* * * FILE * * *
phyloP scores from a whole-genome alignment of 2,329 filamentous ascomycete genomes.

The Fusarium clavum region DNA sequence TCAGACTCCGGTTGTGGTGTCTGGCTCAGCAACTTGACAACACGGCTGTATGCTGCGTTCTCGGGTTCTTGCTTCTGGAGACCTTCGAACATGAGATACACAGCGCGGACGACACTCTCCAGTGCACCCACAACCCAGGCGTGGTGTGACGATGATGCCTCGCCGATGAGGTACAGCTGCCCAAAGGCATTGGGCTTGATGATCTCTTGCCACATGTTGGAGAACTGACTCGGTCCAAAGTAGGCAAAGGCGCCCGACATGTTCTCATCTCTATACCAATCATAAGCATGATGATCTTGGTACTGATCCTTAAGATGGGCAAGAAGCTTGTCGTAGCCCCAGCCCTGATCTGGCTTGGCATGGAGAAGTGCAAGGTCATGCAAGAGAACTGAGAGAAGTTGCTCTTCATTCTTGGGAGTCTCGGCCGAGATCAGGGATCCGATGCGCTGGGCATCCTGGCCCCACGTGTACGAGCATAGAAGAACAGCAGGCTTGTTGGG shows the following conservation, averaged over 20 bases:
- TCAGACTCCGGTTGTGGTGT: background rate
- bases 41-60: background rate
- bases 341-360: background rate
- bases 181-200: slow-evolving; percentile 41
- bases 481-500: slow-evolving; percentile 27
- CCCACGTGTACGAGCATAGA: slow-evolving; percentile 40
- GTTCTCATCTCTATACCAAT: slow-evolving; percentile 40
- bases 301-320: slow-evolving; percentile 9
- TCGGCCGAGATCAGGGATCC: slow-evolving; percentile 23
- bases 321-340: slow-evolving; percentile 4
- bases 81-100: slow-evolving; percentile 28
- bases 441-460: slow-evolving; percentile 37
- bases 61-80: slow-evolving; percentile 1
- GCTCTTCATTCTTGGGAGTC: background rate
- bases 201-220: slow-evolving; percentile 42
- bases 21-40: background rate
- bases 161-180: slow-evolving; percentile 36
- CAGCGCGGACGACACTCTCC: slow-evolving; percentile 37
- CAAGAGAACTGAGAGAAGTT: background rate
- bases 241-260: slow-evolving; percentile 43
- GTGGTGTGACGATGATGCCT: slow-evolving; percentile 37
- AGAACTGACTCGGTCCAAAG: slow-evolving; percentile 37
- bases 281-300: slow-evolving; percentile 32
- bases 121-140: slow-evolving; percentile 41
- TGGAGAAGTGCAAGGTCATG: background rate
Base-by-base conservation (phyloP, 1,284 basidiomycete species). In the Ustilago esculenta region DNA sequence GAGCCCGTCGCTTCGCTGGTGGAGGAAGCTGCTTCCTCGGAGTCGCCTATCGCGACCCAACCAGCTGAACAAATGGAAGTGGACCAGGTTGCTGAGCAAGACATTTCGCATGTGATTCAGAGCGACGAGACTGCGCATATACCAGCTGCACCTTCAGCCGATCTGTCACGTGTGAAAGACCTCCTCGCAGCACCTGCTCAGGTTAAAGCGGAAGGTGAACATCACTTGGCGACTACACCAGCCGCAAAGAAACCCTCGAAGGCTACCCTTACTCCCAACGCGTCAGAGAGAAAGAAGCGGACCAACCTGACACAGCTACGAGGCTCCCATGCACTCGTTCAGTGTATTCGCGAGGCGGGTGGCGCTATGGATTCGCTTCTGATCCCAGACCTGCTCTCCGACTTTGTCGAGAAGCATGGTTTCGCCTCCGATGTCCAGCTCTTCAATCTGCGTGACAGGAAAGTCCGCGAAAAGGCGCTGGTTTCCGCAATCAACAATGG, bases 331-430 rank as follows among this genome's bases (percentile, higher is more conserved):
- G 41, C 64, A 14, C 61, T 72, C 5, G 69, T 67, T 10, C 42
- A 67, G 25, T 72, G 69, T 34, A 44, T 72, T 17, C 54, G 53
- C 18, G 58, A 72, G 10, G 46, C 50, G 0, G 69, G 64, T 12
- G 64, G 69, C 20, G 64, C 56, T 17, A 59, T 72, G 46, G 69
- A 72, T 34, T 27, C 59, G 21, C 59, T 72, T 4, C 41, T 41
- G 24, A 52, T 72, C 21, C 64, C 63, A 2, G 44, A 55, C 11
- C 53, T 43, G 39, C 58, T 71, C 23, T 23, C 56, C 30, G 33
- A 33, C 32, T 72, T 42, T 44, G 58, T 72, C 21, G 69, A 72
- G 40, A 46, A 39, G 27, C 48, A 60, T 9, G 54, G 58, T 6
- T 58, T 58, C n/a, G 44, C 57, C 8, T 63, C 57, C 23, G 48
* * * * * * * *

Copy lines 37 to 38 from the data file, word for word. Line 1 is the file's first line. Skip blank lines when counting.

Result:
- G 40, A 46, A 39, G 27, C 48, A 60, T 9, G 54, G 58, T 6
- T 58, T 58, C n/a, G 44, C 57, C 8, T 63, C 57, C 23, G 48